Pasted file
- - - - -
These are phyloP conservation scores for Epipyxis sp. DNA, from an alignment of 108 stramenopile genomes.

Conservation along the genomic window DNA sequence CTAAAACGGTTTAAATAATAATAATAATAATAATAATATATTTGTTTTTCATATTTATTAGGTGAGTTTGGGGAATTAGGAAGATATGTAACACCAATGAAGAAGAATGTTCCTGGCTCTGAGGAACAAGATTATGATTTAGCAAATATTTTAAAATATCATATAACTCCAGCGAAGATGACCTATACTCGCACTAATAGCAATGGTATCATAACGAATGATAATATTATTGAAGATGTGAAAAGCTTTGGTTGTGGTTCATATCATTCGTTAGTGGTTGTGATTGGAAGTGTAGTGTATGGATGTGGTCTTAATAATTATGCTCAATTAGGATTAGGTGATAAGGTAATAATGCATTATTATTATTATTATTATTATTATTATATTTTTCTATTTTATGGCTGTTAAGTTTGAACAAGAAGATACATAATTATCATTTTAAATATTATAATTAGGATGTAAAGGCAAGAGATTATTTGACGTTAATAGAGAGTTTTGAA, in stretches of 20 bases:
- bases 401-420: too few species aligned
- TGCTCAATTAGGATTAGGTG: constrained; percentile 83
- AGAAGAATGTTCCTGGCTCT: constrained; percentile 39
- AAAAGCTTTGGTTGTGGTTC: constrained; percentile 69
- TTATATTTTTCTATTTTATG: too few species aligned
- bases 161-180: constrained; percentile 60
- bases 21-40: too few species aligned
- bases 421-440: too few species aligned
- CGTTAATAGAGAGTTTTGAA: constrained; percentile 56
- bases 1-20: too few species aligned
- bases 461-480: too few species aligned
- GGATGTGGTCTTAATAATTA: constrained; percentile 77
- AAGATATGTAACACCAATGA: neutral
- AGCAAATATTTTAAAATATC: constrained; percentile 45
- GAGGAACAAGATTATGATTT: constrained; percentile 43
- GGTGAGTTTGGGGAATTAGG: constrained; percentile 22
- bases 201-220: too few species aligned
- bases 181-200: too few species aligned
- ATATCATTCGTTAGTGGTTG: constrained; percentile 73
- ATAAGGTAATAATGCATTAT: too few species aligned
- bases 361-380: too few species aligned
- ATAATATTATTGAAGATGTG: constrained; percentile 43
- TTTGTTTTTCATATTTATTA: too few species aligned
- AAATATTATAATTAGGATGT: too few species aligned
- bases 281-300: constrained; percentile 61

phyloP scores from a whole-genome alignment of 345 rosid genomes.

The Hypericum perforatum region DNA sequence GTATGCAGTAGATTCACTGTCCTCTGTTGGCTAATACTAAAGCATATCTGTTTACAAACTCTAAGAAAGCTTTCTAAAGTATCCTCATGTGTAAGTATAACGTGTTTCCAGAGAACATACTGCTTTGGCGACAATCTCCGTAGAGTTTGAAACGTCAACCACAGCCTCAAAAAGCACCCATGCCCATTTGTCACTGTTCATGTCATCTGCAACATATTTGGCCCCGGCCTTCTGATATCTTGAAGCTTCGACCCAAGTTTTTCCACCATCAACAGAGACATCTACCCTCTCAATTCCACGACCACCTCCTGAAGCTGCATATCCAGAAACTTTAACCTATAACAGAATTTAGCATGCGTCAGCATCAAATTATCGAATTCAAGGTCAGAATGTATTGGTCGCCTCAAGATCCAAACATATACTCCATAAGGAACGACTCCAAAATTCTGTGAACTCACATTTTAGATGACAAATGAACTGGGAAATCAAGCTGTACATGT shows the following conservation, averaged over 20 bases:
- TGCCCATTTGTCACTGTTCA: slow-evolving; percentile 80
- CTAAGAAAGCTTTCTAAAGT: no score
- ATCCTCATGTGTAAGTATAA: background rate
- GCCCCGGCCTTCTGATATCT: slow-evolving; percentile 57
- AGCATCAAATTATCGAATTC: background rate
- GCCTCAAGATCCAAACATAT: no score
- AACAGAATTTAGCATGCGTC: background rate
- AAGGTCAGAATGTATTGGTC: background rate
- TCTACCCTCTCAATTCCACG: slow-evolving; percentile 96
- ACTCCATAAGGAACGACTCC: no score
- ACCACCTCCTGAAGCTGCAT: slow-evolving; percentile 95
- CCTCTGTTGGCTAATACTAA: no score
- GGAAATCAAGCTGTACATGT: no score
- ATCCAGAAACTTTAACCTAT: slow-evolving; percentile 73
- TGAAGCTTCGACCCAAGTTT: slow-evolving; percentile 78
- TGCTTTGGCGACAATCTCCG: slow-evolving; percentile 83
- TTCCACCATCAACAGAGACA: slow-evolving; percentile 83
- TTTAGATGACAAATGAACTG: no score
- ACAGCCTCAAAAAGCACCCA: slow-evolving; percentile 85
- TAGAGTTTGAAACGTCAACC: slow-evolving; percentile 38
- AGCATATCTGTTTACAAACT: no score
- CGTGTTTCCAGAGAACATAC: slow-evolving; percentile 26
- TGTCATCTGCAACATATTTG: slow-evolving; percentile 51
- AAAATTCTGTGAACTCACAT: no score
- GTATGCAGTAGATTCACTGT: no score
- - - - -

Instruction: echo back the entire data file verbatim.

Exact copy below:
These are phyloP conservation scores for Epipyxis sp. DNA, from an alignment of 108 stramenopile genomes.

Conservation along the genomic window DNA sequence CTAAAACGGTTTAAATAATAATAATAATAATAATAATATATTTGTTTTTCATATTTATTAGGTGAGTTTGGGGAATTAGGAAGATATGTAACACCAATGAAGAAGAATGTTCCTGGCTCTGAGGAACAAGATTATGATTTAGCAAATATTTTAAAATATCATATAACTCCAGCGAAGATGACCTATACTCGCACTAATAGCAATGGTATCATAACGAATGATAATATTATTGAAGATGTGAAAAGCTTTGGTTGTGGTTCATATCATTCGTTAGTGGTTGTGATTGGAAGTGTAGTGTATGGATGTGGTCTTAATAATTATGCTCAATTAGGATTAGGTGATAAGGTAATAATGCATTATTATTATTATTATTATTATTATTATATTTTTCTATTTTATGGCTGTTAAGTTTGAACAAGAAGATACATAATTATCATTTTAAATATTATAATTAGGATGTAAAGGCAAGAGATTATTTGACGTTAATAGAGAGTTTTGAA, in stretches of 20 bases:
- bases 401-420: too few species aligned
- TGCTCAATTAGGATTAGGTG: constrained; percentile 83
- AGAAGAATGTTCCTGGCTCT: constrained; percentile 39
- AAAAGCTTTGGTTGTGGTTC: constrained; percentile 69
- TTATATTTTTCTATTTTATG: too few species aligned
- bases 161-180: constrained; percentile 60
- bases 21-40: too few species aligned
- bases 421-440: too few species aligned
- CGTTAATAGAGAGTTTTGAA: constrained; percentile 56
- bases 1-20: too few species aligned
- bases 461-480: too few species aligned
- GGATGTGGTCTTAATAATTA: constrained; percentile 77
- AAGATATGTAACACCAATGA: neutral
- AGCAAATATTTTAAAATATC: constrained; percentile 45
- GAGGAACAAGATTATGATTT: constrained; percentile 43
- GGTGAGTTTGGGGAATTAGG: constrained; percentile 22
- bases 201-220: too few species aligned
- bases 181-200: too few species aligned
- ATATCATTCGTTAGTGGTTG: constrained; percentile 73
- ATAAGGTAATAATGCATTAT: too few species aligned
- bases 361-380: too few species aligned
- ATAATATTATTGAAGATGTG: constrained; percentile 43
- TTTGTTTTTCATATTTATTA: too few species aligned
- AAATATTATAATTAGGATGT: too few species aligned
- bases 281-300: constrained; percentile 61

phyloP scores from a whole-genome alignment of 345 rosid genomes.

The Hypericum perforatum region DNA sequence GTATGCAGTAGATTCACTGTCCTCTGTTGGCTAATACTAAAGCATATCTGTTTACAAACTCTAAGAAAGCTTTCTAAAGTATCCTCATGTGTAAGTATAACGTGTTTCCAGAGAACATACTGCTTTGGCGACAATCTCCGTAGAGTTTGAAACGTCAACCACAGCCTCAAAAAGCACCCATGCCCATTTGTCACTGTTCATGTCATCTGCAACATATTTGGCCCCGGCCTTCTGATATCTTGAAGCTTCGACCCAAGTTTTTCCACCATCAACAGAGACATCTACCCTCTCAATTCCACGACCACCTCCTGAAGCTGCATATCCAGAAACTTTAACCTATAACAGAATTTAGCATGCGTCAGCATCAAATTATCGAATTCAAGGTCAGAATGTATTGGTCGCCTCAAGATCCAAACATATACTCCATAAGGAACGACTCCAAAATTCTGTGAACTCACATTTTAGATGACAAATGAACTGGGAAATCAAGCTGTACATGT shows the following conservation, averaged over 20 bases:
- TGCCCATTTGTCACTGTTCA: slow-evolving; percentile 80
- CTAAGAAAGCTTTCTAAAGT: no score
- ATCCTCATGTGTAAGTATAA: background rate
- GCCCCGGCCTTCTGATATCT: slow-evolving; percentile 57
- AGCATCAAATTATCGAATTC: background rate
- GCCTCAAGATCCAAACATAT: no score
- AACAGAATTTAGCATGCGTC: background rate
- AAGGTCAGAATGTATTGGTC: background rate
- TCTACCCTCTCAATTCCACG: slow-evolving; percentile 96
- ACTCCATAAGGAACGACTCC: no score
- ACCACCTCCTGAAGCTGCAT: slow-evolving; percentile 95
- CCTCTGTTGGCTAATACTAA: no score
- GGAAATCAAGCTGTACATGT: no score
- ATCCAGAAACTTTAACCTAT: slow-evolving; percentile 73
- TGAAGCTTCGACCCAAGTTT: slow-evolving; percentile 78
- TGCTTTGGCGACAATCTCCG: slow-evolving; percentile 83
- TTCCACCATCAACAGAGACA: slow-evolving; percentile 83
- TTTAGATGACAAATGAACTG: no score
- ACAGCCTCAAAAAGCACCCA: slow-evolving; percentile 85
- TAGAGTTTGAAACGTCAACC: slow-evolving; percentile 38
- AGCATATCTGTTTACAAACT: no score
- CGTGTTTCCAGAGAACATAC: slow-evolving; percentile 26
- TGTCATCTGCAACATATTTG: slow-evolving; percentile 51
- AAAATTCTGTGAACTCACAT: no score
- GTATGCAGTAGATTCACTGT: no score